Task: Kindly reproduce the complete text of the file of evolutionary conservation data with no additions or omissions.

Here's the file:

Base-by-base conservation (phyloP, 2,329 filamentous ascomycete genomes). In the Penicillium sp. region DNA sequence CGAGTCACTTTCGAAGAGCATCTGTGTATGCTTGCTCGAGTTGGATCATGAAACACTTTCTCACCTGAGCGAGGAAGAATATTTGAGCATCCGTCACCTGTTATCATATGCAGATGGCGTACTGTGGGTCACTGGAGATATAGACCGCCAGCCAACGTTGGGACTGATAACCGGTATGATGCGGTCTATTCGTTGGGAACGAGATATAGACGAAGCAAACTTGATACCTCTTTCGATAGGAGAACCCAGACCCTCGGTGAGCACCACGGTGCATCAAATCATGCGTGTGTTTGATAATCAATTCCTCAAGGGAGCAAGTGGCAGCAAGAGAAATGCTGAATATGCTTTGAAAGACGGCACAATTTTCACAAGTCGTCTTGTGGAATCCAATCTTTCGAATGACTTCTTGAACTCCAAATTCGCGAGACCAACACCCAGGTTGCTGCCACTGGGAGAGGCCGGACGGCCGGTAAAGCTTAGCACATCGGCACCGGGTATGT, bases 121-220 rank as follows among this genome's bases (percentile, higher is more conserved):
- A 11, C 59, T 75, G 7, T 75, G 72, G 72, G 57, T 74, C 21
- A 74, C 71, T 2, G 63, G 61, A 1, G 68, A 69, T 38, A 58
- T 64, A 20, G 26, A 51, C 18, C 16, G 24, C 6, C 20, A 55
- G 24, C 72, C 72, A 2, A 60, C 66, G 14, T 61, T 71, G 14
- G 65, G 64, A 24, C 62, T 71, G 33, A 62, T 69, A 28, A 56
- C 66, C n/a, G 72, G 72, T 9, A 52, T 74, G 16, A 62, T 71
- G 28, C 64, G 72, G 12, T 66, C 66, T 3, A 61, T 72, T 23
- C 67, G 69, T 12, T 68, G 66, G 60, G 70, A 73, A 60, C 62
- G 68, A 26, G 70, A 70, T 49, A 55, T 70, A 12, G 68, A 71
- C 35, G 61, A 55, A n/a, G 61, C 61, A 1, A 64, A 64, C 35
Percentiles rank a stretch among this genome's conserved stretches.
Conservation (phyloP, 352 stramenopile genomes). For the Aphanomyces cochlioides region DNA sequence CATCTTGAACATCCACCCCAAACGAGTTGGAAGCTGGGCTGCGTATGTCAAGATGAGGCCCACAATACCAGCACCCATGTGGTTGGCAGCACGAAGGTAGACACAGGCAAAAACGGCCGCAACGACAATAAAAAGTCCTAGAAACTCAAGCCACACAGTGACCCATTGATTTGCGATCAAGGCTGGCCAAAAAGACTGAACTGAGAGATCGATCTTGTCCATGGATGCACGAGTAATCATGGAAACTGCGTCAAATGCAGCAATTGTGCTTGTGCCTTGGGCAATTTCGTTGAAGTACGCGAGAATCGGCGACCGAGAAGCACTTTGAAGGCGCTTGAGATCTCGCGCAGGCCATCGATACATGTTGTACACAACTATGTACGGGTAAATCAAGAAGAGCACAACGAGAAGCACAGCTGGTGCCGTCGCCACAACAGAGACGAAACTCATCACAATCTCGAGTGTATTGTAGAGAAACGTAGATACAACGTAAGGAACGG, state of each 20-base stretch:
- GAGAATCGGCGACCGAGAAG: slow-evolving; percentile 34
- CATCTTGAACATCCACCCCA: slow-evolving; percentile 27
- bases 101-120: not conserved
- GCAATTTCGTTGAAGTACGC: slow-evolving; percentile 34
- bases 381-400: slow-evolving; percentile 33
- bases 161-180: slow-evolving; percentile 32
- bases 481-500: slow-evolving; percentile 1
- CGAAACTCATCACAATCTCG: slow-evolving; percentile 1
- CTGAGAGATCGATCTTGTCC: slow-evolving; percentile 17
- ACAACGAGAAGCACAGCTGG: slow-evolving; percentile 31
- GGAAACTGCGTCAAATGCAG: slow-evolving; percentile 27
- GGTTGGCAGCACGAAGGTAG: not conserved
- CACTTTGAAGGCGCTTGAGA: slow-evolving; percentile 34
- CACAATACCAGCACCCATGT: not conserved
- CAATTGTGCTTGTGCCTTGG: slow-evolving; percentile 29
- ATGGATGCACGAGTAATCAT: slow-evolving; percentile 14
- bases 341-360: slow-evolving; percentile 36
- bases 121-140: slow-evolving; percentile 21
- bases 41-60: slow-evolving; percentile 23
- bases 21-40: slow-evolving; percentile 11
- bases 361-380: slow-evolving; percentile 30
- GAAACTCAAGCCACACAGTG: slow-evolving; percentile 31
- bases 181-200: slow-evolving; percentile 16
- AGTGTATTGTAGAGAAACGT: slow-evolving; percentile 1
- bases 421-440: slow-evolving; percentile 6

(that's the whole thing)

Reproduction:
Base-by-base conservation (phyloP, 2,329 filamentous ascomycete genomes). In the Penicillium sp. region DNA sequence CGAGTCACTTTCGAAGAGCATCTGTGTATGCTTGCTCGAGTTGGATCATGAAACACTTTCTCACCTGAGCGAGGAAGAATATTTGAGCATCCGTCACCTGTTATCATATGCAGATGGCGTACTGTGGGTCACTGGAGATATAGACCGCCAGCCAACGTTGGGACTGATAACCGGTATGATGCGGTCTATTCGTTGGGAACGAGATATAGACGAAGCAAACTTGATACCTCTTTCGATAGGAGAACCCAGACCCTCGGTGAGCACCACGGTGCATCAAATCATGCGTGTGTTTGATAATCAATTCCTCAAGGGAGCAAGTGGCAGCAAGAGAAATGCTGAATATGCTTTGAAAGACGGCACAATTTTCACAAGTCGTCTTGTGGAATCCAATCTTTCGAATGACTTCTTGAACTCCAAATTCGCGAGACCAACACCCAGGTTGCTGCCACTGGGAGAGGCCGGACGGCCGGTAAAGCTTAGCACATCGGCACCGGGTATGT, bases 121-220 rank as follows among this genome's bases (percentile, higher is more conserved):
- A 11, C 59, T 75, G 7, T 75, G 72, G 72, G 57, T 74, C 21
- A 74, C 71, T 2, G 63, G 61, A 1, G 68, A 69, T 38, A 58
- T 64, A 20, G 26, A 51, C 18, C 16, G 24, C 6, C 20, A 55
- G 24, C 72, C 72, A 2, A 60, C 66, G 14, T 61, T 71, G 14
- G 65, G 64, A 24, C 62, T 71, G 33, A 62, T 69, A 28, A 56
- C 66, C n/a, G 72, G 72, T 9, A 52, T 74, G 16, A 62, T 71
- G 28, C 64, G 72, G 12, T 66, C 66, T 3, A 61, T 72, T 23
- C 67, G 69, T 12, T 68, G 66, G 60, G 70, A 73, A 60, C 62
- G 68, A 26, G 70, A 70, T 49, A 55, T 70, A 12, G 68, A 71
- C 35, G 61, A 55, A n/a, G 61, C 61, A 1, A 64, A 64, C 35
Percentiles rank a stretch among this genome's conserved stretches.
Conservation (phyloP, 352 stramenopile genomes). For the Aphanomyces cochlioides region DNA sequence CATCTTGAACATCCACCCCAAACGAGTTGGAAGCTGGGCTGCGTATGTCAAGATGAGGCCCACAATACCAGCACCCATGTGGTTGGCAGCACGAAGGTAGACACAGGCAAAAACGGCCGCAACGACAATAAAAAGTCCTAGAAACTCAAGCCACACAGTGACCCATTGATTTGCGATCAAGGCTGGCCAAAAAGACTGAACTGAGAGATCGATCTTGTCCATGGATGCACGAGTAATCATGGAAACTGCGTCAAATGCAGCAATTGTGCTTGTGCCTTGGGCAATTTCGTTGAAGTACGCGAGAATCGGCGACCGAGAAGCACTTTGAAGGCGCTTGAGATCTCGCGCAGGCCATCGATACATGTTGTACACAACTATGTACGGGTAAATCAAGAAGAGCACAACGAGAAGCACAGCTGGTGCCGTCGCCACAACAGAGACGAAACTCATCACAATCTCGAGTGTATTGTAGAGAAACGTAGATACAACGTAAGGAACGG, state of each 20-base stretch:
- GAGAATCGGCGACCGAGAAG: slow-evolving; percentile 34
- CATCTTGAACATCCACCCCA: slow-evolving; percentile 27
- bases 101-120: not conserved
- GCAATTTCGTTGAAGTACGC: slow-evolving; percentile 34
- bases 381-400: slow-evolving; percentile 33
- bases 161-180: slow-evolving; percentile 32
- bases 481-500: slow-evolving; percentile 1
- CGAAACTCATCACAATCTCG: slow-evolving; percentile 1
- CTGAGAGATCGATCTTGTCC: slow-evolving; percentile 17
- ACAACGAGAAGCACAGCTGG: slow-evolving; percentile 31
- GGAAACTGCGTCAAATGCAG: slow-evolving; percentile 27
- GGTTGGCAGCACGAAGGTAG: not conserved
- CACTTTGAAGGCGCTTGAGA: slow-evolving; percentile 34
- CACAATACCAGCACCCATGT: not conserved
- CAATTGTGCTTGTGCCTTGG: slow-evolving; percentile 29
- ATGGATGCACGAGTAATCAT: slow-evolving; percentile 14
- bases 341-360: slow-evolving; percentile 36
- bases 121-140: slow-evolving; percentile 21
- bases 41-60: slow-evolving; percentile 23
- bases 21-40: slow-evolving; percentile 11
- bases 361-380: slow-evolving; percentile 30
- GAAACTCAAGCCACACAGTG: slow-evolving; percentile 31
- bases 181-200: slow-evolving; percentile 16
- AGTGTATTGTAGAGAAACGT: slow-evolving; percentile 1
- bases 421-440: slow-evolving; percentile 6